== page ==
NYT Op-Ed Claims That ‘Cancel Culture Works’
The New York Times Building is seen in New York City on February 4, 2021.
DANIEL SLIM/AFP via Getty Images

Rather than arguing that it doesn’t exist or that fears of it have been overblown, a recent New York Times op-ed from Sasha Issenberg said that “cancel culture works,” citing the LGBTQ community’s victory with same-sex marriage.

According to Issenberg, same-sex marriage coasted to mainstream success because LGBTQ activists like Fred Karger stopped mobilizing people to vote for a specific cause and instead mobilized them to protest individuals that gave money to measures like Proposition 8, which banned same-sex marriage in the state of California. One of the first targets of this was businessman Doug Manchester.

“Doug Manchester’s $125,000 donation was not the biggest to the pro-Proposition 8 cause, but he was the most substantial public-facing target Mr. Karger could find,” noted Issenberg. “He began picketing Mr. Manchester’s pre-eminent holdings, including the namesake downtown convention hotel, with a boycott that would endure for years. It was the first time gay-marriage activists adopted a strategy of scaring their most well-heeled opponents away from the fight.”

“Long before the phrase ‘cancel culture’ entered the lexicon or Republican senators complained about the power of ‘woke capital,’ Mr. Karger refined a digital-era playbook for successfully redirecting scrutiny to the opposition’s financial backers,” continued Issenberg. “The movement to legalize same-sex marriage is often understood as one of civil rights test cases. And indeed, savvy legislative lobbying, fortuitous demographic change, and pop-culture influence all played their part, too. But a largely forgotten story is the way a group of political entrepreneurs changed the economic terrain on which cultural conflict was waged. They demonstrated that shaming and shunning could amount to more than an online pile-on and serve as a potent tactic for political change.”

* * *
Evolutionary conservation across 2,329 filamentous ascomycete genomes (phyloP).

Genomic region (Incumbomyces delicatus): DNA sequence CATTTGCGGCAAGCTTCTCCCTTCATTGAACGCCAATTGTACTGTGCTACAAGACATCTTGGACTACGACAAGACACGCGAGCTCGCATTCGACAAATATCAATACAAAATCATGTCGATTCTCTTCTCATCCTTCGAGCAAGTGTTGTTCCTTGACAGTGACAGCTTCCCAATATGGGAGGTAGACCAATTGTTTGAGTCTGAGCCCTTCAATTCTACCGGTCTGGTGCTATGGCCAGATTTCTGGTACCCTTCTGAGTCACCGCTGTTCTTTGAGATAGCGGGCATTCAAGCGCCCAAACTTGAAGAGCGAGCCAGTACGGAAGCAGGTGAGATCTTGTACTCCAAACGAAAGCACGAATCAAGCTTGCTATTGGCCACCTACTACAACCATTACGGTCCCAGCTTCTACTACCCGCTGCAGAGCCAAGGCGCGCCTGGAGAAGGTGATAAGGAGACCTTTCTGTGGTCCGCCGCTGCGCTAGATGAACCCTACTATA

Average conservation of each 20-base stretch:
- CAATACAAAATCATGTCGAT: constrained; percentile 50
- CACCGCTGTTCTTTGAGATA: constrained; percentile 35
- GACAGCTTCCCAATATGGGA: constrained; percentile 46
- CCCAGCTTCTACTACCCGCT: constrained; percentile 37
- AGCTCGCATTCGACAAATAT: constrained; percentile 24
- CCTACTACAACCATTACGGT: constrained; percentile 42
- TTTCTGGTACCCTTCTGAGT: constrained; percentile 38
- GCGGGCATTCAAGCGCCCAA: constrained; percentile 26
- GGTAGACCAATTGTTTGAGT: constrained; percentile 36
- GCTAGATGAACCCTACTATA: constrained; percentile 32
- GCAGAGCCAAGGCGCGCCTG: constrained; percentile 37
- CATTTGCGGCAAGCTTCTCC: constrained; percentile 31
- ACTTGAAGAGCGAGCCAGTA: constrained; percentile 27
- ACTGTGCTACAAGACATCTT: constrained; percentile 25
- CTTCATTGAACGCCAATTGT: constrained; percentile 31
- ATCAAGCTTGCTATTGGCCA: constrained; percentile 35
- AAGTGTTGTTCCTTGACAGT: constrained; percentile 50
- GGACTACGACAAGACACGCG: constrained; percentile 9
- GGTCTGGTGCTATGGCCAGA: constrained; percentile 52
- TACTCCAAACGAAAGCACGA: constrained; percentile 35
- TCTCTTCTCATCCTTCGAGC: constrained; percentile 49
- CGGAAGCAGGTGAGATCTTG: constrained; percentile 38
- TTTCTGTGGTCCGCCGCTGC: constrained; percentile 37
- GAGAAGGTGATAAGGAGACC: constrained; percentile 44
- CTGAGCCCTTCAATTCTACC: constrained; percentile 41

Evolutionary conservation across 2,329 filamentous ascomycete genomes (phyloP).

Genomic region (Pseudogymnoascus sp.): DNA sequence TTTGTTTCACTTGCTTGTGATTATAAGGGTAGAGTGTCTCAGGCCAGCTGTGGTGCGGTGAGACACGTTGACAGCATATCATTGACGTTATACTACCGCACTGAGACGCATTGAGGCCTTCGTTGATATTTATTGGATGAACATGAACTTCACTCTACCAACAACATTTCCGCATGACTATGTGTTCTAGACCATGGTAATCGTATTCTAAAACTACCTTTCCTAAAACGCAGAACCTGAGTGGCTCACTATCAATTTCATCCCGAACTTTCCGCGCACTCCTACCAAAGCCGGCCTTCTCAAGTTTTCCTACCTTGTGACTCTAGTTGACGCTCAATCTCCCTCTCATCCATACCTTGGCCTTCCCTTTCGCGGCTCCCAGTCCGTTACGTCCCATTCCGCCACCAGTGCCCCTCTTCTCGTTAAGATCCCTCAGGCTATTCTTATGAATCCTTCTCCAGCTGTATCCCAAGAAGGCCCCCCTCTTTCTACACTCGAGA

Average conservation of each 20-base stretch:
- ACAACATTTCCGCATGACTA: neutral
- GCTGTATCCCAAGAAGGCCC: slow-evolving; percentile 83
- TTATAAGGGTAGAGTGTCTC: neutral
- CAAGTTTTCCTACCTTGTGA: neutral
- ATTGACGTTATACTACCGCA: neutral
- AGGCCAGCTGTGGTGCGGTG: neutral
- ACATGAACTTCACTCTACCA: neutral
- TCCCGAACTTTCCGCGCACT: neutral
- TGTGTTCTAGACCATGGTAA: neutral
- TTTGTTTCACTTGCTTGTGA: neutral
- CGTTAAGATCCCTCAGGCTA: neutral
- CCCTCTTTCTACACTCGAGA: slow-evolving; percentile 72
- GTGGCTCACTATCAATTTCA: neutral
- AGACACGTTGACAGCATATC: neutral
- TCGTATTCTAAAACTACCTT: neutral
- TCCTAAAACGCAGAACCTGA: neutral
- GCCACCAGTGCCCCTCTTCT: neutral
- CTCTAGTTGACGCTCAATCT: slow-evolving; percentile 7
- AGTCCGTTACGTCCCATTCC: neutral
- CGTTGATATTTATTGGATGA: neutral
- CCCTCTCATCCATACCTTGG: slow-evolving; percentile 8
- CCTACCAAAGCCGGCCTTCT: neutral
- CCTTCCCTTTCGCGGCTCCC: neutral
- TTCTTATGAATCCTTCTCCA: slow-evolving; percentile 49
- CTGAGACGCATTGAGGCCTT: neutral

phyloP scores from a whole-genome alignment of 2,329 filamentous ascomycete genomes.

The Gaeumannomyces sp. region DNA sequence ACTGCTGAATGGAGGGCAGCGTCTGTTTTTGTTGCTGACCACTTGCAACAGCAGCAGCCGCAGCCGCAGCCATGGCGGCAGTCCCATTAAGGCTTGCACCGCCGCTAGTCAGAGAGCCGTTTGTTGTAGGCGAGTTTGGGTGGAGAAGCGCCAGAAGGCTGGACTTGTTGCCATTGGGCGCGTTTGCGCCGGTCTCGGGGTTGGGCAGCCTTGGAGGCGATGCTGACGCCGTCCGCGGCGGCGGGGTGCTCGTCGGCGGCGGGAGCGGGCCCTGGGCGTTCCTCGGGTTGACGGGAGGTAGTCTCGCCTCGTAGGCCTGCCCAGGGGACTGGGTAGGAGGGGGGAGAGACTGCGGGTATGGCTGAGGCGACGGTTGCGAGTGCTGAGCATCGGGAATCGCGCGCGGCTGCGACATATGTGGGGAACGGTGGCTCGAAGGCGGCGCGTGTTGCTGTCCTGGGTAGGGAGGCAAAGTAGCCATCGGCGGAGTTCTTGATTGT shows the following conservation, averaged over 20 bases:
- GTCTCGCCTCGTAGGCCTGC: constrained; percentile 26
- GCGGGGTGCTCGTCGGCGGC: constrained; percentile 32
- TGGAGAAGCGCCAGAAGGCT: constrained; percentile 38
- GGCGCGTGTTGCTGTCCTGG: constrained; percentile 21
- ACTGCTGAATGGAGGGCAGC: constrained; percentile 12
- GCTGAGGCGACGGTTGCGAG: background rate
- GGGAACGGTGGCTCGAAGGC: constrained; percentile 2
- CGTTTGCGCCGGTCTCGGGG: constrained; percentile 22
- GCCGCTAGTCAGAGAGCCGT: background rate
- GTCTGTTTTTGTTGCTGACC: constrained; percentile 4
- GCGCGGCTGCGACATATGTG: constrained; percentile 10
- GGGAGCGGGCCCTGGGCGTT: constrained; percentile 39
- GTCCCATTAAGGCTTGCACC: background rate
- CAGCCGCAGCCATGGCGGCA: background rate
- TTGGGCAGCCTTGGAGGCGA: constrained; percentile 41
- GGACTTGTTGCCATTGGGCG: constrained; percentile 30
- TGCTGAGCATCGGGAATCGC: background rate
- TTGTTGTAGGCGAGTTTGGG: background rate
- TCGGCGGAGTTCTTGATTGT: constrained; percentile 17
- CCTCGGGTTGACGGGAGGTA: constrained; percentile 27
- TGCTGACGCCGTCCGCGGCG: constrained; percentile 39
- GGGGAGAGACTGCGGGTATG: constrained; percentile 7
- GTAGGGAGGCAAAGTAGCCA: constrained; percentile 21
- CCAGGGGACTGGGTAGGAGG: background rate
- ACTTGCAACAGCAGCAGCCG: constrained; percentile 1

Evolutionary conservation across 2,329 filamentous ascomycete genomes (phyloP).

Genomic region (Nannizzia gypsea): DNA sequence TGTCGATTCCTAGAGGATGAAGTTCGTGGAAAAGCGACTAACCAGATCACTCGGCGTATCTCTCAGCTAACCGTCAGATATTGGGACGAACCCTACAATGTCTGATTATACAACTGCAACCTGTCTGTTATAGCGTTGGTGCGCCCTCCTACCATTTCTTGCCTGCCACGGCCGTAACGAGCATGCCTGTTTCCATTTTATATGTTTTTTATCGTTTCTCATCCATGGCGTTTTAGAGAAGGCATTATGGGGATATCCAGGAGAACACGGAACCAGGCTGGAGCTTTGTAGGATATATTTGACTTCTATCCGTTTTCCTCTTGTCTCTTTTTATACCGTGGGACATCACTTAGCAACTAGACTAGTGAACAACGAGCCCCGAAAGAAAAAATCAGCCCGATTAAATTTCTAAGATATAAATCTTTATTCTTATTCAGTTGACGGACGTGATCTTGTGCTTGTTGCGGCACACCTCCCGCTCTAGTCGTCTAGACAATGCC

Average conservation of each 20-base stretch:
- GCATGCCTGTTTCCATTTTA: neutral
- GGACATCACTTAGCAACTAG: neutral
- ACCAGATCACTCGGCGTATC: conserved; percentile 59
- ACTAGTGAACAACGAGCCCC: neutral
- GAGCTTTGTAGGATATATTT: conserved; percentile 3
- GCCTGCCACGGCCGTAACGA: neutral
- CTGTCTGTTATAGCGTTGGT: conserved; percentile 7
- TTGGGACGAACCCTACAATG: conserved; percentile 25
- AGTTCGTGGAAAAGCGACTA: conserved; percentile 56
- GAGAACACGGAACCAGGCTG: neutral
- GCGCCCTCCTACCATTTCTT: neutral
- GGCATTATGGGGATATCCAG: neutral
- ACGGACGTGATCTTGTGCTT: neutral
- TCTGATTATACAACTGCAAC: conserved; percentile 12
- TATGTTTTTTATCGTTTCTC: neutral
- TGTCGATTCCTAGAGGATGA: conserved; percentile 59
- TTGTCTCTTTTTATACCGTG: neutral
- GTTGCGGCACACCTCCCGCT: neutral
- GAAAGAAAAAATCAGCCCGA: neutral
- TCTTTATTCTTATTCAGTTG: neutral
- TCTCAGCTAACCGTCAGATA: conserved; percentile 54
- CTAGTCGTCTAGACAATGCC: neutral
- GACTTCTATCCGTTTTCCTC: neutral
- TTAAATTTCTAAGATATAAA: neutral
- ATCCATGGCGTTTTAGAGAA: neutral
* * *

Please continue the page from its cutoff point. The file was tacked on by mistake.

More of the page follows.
This strategy of effectively shaming opponents into silence became so effective that many of the biggest opponents of same-sex marriage simply stayed away from the topic in 2012.

Fred Karger’s strategy went beyond simple protests when he created what was known as the “dishonor roll” — a database of every significant donor to the Proposition 8 effort.

“His group, Californians Against Hate, mined disclosure reports and listed everyone who contributed $5,000 or more to pro-Prop 8 committees on a ‘dishonor roll’ website, with phone numbers and business addresses,” noted Issenberg. “Other activists made the data searchable via Google Maps, and he pitched out-of-state newspapers to cover local megadonors to the pro-Prop 8 group Protect Marriage.”

“He picketed upscale supermarkets in New York City and Washington, D.C., to discourage shoppers from buying smoothies and dressings from Bolthouse Farms, whose eponymous founder put $100,000 behind the referendum,” continued Issenberg. “After Proposition 8 passed, Mr. Karger led a two-week boycott of the Utah-based Ken Garff Automotive Group, which had 53 dealerships across three states, because one of Mr. Garff’s relatives had given $100,000 to pass Proposition 8. ‘Individuals and businesses gave a vast amount of money to take away our equality, and we want you to know who they are,’ Mr. Karger wrote.”

The article failed to note that same-sex marriage did not become legal in the United States via the kind of grassroots efforts espoused by Fred Karger but was instituted from the top-down by the Supreme Court.

Issenberg concludes the article by noting that threats of boycotts and public shaming have now become commonplace in American culture and will likely be a force used to bring about social change in the future.

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